I’m convinced that it is easy to eat naked. This cookbook gave me lots of ideas of new things to try – but overall, I don’t think it’s a cookbook worth keeping in my kitchen. If you can check it out from the library or borrow it from a friend, go for it. It’s a quick read – and well worth it.

Adventures in Jam Making [Real Food]

Oh yes … we made jam this weekend. Unfortunately our farmer’s market didn’t have any strawberries Saturday morning, but Whole Foods had some local strawberries on sale … so we bought 4 pounds and decided to try our luck at it.

It was actually much easier than I thought it would be. I think the most difficult part was waiting for it to cool so we could try it out! We thought we’d share our helpful hints if you decide to try it yourself.

  1. If you only use 3 pounds of strawberries, make sure you half the honey too! Yeah … that’s right … we halved the amount of strawberries, but I put in the entire amount of honey. And I didn’t even realize it until the next day. It’s delicious … but sweet. And it took waaaaay longer to cook down thanks to the extra liquid.
  2. Sterilize more jars than you think will be necessary. We ended up with 3 1/2 pints (7 jars) but had only sterilized 6. So we were scrambling around at the last minute trying to get another jar sterilized and prepped. Thank goodness for the bottle sterilizing bags!
  3. You must have the canning kit. I don’t know how we would’ve done it without it.
  4. You don’t need a canner. We used our big soup pot and put a metal steam basket in the bottom. We could only boil 3 jars at a time because the basket isn’t totally flat on the bottom, but it worked.
  5. Be prepared for deliciousness. I mean insane deliciousness. D ate half a jar in one sitting. Yeah, it’s that good.

So – hit us up – what are your favorite jelly recipes? I think we’re hooked…

It Gets Easier [Real Food]

Last week a reader shared this thought with me:

The last thing I want to hear about this food plan – is it all natural? organic? – is that you crave chocolate and are always hungry.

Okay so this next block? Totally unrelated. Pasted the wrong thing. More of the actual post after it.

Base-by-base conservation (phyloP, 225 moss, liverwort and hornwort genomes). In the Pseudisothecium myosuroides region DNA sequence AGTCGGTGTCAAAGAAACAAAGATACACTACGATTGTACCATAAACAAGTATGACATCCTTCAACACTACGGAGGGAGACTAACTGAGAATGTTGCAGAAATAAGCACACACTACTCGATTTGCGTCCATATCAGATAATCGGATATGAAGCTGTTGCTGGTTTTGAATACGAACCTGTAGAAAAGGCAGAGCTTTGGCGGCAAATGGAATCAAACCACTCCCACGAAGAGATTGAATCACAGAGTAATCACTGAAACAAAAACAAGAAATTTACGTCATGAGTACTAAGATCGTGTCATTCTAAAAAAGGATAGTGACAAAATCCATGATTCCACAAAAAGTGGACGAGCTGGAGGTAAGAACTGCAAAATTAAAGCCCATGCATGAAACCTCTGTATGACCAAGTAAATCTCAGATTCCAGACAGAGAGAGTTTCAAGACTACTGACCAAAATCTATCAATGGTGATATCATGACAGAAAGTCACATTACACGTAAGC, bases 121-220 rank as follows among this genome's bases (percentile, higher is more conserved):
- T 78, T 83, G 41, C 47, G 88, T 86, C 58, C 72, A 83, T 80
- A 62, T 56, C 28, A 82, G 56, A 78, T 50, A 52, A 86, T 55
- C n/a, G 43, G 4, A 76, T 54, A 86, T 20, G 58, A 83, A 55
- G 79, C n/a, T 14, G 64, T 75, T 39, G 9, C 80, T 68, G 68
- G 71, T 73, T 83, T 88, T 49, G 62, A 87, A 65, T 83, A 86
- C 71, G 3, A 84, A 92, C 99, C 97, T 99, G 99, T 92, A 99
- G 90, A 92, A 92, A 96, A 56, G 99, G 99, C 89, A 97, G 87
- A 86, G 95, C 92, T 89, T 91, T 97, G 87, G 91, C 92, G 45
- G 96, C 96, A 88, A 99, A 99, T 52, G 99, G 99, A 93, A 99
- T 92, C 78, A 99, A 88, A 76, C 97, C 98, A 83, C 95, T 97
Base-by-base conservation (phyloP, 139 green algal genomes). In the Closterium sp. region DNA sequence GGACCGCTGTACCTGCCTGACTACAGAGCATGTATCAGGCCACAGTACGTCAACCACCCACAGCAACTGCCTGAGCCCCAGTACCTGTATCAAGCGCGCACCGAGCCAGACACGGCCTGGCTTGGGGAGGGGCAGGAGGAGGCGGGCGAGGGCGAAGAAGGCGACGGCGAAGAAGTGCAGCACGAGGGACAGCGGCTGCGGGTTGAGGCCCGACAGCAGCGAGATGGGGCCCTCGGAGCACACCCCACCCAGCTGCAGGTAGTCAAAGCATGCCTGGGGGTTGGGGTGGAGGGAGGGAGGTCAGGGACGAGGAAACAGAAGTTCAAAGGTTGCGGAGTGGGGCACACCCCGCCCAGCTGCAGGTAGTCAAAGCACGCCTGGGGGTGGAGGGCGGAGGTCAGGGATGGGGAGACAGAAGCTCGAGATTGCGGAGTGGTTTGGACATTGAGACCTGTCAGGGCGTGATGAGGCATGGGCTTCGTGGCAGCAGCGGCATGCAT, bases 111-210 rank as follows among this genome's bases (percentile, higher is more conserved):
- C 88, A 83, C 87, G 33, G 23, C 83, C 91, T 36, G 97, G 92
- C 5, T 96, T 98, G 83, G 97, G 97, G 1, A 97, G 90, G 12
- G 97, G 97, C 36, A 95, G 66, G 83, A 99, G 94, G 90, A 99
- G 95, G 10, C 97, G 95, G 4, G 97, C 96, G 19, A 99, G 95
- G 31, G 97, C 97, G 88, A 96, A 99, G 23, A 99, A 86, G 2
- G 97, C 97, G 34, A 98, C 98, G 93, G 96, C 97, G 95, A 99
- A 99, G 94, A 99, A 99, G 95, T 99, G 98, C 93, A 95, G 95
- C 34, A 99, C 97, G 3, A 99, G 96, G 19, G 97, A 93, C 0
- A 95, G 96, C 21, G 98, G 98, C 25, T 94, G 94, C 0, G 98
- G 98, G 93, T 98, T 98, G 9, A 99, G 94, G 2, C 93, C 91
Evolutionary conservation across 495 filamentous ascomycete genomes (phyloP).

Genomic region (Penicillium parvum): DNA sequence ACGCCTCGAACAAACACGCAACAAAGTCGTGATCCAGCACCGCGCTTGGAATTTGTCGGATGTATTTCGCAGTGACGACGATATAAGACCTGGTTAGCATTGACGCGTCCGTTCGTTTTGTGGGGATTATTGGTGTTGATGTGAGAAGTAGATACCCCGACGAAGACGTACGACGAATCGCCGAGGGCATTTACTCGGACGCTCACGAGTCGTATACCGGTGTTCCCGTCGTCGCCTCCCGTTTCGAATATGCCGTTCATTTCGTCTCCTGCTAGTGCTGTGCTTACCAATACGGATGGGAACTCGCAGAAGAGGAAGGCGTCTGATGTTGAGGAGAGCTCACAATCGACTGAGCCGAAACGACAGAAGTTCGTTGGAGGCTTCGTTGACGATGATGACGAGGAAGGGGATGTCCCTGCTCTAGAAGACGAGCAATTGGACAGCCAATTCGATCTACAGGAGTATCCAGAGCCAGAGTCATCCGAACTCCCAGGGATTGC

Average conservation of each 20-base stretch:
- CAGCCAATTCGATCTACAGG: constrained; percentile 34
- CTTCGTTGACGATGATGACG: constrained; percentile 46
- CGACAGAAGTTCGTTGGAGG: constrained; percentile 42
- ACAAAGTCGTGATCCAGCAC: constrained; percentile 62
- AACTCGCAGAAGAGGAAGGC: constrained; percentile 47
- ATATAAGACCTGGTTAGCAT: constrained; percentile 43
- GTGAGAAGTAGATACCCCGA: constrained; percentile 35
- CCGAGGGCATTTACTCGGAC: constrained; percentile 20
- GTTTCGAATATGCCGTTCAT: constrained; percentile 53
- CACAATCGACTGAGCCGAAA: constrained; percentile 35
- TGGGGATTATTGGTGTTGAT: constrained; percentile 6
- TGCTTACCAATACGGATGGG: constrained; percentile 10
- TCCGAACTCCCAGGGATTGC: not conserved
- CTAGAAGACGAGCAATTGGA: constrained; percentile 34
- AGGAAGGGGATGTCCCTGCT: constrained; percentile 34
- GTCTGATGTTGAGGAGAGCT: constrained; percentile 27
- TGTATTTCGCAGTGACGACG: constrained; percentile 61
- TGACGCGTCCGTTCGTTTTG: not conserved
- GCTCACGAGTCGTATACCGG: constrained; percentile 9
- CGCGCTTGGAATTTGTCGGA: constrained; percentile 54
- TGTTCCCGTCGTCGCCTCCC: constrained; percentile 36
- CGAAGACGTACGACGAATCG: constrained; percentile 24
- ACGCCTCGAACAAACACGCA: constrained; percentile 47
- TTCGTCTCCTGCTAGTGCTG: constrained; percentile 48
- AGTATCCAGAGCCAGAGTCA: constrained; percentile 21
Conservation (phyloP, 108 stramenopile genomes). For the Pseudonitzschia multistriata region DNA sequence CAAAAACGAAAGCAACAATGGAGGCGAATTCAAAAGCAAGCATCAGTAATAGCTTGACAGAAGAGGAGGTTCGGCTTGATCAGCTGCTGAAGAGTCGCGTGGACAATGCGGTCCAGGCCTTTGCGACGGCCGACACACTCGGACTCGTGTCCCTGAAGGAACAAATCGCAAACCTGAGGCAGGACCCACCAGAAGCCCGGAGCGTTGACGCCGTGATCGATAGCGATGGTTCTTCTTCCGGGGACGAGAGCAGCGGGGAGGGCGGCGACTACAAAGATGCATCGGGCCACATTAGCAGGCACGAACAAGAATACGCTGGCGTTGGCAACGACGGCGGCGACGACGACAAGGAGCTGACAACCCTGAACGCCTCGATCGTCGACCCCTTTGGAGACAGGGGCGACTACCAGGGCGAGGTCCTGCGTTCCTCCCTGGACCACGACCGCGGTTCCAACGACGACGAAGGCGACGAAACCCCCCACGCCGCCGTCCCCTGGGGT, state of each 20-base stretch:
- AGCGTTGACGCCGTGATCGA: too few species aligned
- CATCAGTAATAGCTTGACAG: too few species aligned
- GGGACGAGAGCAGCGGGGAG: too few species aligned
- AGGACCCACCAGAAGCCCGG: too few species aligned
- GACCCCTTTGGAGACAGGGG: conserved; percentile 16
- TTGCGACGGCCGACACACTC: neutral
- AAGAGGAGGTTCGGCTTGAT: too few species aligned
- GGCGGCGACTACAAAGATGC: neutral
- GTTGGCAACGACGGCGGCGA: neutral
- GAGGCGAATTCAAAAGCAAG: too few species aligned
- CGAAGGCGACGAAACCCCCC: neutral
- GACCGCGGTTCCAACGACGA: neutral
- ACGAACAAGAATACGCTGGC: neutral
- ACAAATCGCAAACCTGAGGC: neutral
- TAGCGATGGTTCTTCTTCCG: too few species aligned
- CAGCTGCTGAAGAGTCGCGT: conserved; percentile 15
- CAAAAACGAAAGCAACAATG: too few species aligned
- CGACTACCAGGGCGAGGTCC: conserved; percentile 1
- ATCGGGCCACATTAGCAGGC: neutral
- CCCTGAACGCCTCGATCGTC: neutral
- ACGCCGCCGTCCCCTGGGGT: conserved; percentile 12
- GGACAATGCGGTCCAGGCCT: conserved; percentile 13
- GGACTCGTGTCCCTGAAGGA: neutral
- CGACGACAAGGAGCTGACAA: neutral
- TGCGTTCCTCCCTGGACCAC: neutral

My response was simply, Stay tuned. I had no other response. I knew this journey would be hard. And I knew most people around me would think it was really not worth it. But I was confident that my strong desire for chocolate chips and my frustration at not being prepared would get better as the month went on. And I was right.

It has gotten easier. The first week was the hardest. Even though I had tried to prepare our kitchen and plan our meals for the month, the first week was still full of “oh no – that won’t work” moments. But we are beginning to get the hang of it.

We are no longer hungry all the time … but we eat more frequently. We eat until we’re full – which ends up being smaller portions than we used to eat. Most days we have three smallish meals and 2-3 snacks.

We are discovering that deliciousness comes from preparing your own meals. Sweet treats don’t have to be super sweet and filled with sugar. The crockpot has become our best friend.

Many people think I’m crazy to be doing this whole real food journey with a new baby in the house. How in the world do you have time for that? But the reality is – there is never a better time to start eating better. It will always be confusing and time consuming at first. We are conditioned to want quick, grab-n-go, no-prep food. But sadly, 95% of the quick, grab-n-go, no-prep food that’s out there is not really food…

We are no longer always hungry. We do still want chocolate. But, our initial journey is only 31 days. At the end of the month, we will allow ourselves to enjoy our favorite Trader Joe’s Gluten Free Oatmeal Peanut Butter Chocolate Chip cookies. We will make them ourselves. We will eat 1 or 2 and freeze the rest. Because after all, it’s all about moderation.

But this month – this month is about discipline. About forcing ourselves to find new foods that we like. Getting rid of the sugar cravings – or fulfilling them with a piece of fruit instead of a cookie. And remembering that we are so lucky to be able to travel to a farmer’s market each weekend and pick from a variety of delicious locally-grown produce. So blessed to be able to experiment with food and come up with incredibly creative meals – that we never would have eaten before.

Most of all, this month is about being thankful for what we have. Trust me my friends … switching to real food does, in fact, get easier.

On the Road [Real Food]